Melbourne apartment settlements holding up, data from financier MaxCap shows

06 Oct 11:00 AM
Michael Bleby
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Apartment settlements are holding up in one of the densest clusters of Melbourne CBD, figures from construction financier MaxCap show.

The financier's records of four buildings it funded in the north-western Elizabeth Street precinct constituting a total 1937 apartments, which it said equated to 40 per cent of total apartment stock to be delivered in the Melbourne CBD, Southbank and Docklands this calendar year, showed little sign of settlement difficulties, said MaxCap chief investment officer Brae Sokolski.

Across all four projects which were almost fully pre-sold, at least 65 per cent of apartments settled within the first two weeks of the settlements commencing, with the remainder of stock settling over the ensuing four-six weeks with minimal evidence of recession, Mr Sokolski said. At least half of the buyers were foreigners who required Foreign Investment Review Board approval to buy.

The figures suggested that even at a time of reluctance by local banks to lend to offshore buyers, and Chinese capital restrictions making it harder for people to get money out to complete transactions, buyers were finding ways to settle their purchases and this was a good sign for the ongoing market.

MaxCap chief investment officer Brae Sokolski in the new Melbourne office.

MaxCap chief investment officer Brae Sokolski in the new Melbourne office. Jesse Marlow

"In the most trying environment for settlements, they are still proving incredibly resilient," Mr Sokolski said. "The buyers from offshore are finding a way to ensure that they settle and they have investment in Australian real estate.

"These buyers are the ones with notionally the highest possible risk. They bought when the market was very different in terms of their ability to access equity from China or debt from Australia. The fact that they are settling when they were caught unawares augers very well for the future of the industry and the settlements moving forward."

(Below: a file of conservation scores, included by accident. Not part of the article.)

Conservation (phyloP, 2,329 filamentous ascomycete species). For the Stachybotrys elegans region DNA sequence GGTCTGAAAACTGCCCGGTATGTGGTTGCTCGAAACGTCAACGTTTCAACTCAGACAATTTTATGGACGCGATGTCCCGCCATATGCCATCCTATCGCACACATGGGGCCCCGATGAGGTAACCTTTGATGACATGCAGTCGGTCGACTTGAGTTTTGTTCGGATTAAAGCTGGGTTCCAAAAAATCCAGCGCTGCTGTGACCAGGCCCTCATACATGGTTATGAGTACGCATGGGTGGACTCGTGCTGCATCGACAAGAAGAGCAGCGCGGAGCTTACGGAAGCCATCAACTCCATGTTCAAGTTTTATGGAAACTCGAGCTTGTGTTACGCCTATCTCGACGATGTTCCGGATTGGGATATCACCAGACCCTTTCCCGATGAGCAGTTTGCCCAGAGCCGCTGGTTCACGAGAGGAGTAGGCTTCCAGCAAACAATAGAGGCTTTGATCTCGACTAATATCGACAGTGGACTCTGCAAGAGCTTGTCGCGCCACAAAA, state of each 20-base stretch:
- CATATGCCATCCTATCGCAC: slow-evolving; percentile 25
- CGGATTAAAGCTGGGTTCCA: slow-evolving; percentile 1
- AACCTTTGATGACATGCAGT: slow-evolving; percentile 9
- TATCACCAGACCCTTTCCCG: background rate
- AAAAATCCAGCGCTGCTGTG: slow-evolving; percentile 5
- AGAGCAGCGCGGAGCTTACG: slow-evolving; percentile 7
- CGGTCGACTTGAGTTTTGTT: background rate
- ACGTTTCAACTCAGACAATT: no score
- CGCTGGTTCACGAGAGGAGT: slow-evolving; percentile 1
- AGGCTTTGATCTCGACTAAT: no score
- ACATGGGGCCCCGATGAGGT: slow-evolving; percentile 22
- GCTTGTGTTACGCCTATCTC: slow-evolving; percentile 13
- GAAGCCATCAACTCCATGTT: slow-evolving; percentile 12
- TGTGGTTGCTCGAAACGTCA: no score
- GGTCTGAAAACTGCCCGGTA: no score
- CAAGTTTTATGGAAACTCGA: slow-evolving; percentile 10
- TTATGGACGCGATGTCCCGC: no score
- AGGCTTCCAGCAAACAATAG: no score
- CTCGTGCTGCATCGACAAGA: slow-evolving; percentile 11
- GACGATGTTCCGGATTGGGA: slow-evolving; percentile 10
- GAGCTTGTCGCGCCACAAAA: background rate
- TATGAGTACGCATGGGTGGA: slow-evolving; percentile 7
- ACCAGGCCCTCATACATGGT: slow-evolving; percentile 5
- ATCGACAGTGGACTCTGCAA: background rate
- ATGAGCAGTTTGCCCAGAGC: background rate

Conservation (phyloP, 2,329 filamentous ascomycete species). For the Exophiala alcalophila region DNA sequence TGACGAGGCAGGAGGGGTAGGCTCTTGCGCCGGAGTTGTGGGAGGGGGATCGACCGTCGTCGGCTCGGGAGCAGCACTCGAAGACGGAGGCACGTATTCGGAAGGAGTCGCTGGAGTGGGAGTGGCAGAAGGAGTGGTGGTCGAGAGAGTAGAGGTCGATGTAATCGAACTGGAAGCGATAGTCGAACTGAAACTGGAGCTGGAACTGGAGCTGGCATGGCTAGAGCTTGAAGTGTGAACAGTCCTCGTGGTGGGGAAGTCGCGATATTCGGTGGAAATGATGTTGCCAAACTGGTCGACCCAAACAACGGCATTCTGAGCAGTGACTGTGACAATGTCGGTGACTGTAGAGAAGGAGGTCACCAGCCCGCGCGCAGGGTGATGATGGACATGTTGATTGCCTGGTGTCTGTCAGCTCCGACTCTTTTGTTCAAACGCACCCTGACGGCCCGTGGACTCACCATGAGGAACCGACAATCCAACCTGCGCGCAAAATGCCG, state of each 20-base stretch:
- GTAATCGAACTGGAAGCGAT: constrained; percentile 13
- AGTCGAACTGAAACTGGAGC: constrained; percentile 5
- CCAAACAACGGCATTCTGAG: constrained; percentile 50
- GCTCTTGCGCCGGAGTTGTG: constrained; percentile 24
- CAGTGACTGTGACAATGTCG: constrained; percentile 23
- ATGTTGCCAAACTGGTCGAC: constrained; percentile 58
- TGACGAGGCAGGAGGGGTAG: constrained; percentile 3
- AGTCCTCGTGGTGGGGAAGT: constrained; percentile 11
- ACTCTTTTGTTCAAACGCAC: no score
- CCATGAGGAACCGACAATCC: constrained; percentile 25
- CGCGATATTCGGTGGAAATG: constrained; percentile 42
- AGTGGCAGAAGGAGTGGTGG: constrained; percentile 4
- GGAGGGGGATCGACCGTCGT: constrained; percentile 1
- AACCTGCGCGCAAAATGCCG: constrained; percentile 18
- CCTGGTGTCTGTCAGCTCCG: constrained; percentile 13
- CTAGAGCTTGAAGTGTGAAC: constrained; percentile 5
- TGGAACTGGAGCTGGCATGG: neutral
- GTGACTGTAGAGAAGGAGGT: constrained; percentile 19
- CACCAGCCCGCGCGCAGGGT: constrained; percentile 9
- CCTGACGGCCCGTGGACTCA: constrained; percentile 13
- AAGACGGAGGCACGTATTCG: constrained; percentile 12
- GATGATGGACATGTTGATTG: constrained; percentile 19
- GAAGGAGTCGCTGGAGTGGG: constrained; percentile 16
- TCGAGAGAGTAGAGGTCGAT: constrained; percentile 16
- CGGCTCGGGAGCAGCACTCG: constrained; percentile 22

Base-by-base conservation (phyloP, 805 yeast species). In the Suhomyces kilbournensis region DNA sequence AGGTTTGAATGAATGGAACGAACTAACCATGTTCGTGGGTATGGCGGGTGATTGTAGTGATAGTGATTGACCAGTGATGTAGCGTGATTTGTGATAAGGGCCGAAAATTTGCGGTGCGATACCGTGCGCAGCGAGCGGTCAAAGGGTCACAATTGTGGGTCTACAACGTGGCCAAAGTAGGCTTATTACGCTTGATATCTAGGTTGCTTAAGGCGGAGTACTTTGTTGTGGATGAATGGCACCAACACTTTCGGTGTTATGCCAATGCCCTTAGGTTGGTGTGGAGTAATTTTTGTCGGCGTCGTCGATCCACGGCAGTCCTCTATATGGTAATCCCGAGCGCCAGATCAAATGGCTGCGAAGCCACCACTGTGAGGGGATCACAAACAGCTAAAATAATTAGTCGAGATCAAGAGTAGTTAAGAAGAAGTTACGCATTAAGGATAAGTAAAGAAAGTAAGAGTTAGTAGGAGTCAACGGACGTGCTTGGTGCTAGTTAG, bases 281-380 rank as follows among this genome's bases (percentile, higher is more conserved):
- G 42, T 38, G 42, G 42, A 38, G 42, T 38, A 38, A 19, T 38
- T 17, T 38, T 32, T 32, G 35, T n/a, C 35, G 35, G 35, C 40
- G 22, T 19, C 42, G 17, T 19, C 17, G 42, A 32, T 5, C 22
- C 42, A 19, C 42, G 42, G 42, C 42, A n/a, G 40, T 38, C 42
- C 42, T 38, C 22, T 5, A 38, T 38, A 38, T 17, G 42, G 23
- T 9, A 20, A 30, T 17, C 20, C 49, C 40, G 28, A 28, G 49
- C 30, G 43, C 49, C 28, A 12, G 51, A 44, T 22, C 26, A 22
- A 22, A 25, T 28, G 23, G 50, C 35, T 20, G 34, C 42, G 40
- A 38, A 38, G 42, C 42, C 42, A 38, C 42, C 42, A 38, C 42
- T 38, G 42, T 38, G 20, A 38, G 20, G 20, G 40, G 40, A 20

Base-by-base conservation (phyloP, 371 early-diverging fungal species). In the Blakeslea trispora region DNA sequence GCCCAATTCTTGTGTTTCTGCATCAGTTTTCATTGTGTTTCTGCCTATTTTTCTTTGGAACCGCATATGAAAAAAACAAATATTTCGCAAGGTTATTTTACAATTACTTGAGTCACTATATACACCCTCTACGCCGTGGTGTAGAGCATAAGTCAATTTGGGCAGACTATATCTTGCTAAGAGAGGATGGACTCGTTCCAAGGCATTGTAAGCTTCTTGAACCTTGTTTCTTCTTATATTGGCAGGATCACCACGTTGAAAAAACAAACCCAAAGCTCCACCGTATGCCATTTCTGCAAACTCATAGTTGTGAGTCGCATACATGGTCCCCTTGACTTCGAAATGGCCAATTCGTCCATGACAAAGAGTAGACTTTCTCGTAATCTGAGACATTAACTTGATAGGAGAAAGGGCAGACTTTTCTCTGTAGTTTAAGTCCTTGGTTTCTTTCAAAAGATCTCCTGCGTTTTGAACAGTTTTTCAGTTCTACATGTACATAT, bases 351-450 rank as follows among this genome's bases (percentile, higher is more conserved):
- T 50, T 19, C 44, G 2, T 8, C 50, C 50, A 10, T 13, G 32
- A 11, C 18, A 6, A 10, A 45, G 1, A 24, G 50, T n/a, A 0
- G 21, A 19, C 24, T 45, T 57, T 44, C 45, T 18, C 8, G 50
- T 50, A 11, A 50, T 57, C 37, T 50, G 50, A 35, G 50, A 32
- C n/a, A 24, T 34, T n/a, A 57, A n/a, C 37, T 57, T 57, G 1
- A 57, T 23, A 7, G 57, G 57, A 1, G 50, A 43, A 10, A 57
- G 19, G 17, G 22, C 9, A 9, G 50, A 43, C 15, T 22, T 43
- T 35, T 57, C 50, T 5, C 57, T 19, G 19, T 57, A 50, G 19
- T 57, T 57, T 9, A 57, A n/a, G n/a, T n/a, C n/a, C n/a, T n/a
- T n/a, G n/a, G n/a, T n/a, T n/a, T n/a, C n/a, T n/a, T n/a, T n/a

Few problems

The four projects were Golden Age's Victoria One (160 stage-one units out of a planned total 643 apartments), Hengyi's Light House (627 apartments), ICD Property's EQ Tower (633 apartments) and Mammoth Empire's Empire Melbourne (487 apartments).

In the case of Light House, 98 per cent of all apartments had settled successfully within 60 days of calling for settlements, Mr Sokolski said.

 

Mr Sokolski said a random sample review of title searches showed that about 58 per cent of the apartments purchased across the four projects were funded by cash, while 33 per cent was through major Australian banks or lenders, and a further 9 per cent through alternate or overseas lenders.

Other developers say they are facing few settlement problems.

BPM head Jonathan Hallinan separately told the Financial Review that settlements of two projects in the past two months – the 40-unit Black Fold project in Brisbane and the 30-unit Light Edge project in Melbourne – had only seen two sales fail to settle.

"We've settled 70 in the last two months," Mr Hallinan said. "Over two projects, we've had two fall over. Those two were very quickly resold."

 

Separately, MaxCap recently closed $280 million worth of funding with two large US institutions for Hengyi's Swanston Central development in Melbourne's inner-northern suburb of Carlton. Swanston Central consists of 1048 apartments and is currently under construction.

 
Read more: http://www.afr.com/real-estate/melbourne-apartment-settlements-holding-up-data-from-financier-maxcap-shows-20171003-gytvdn#ixzz4uhHqf5Rj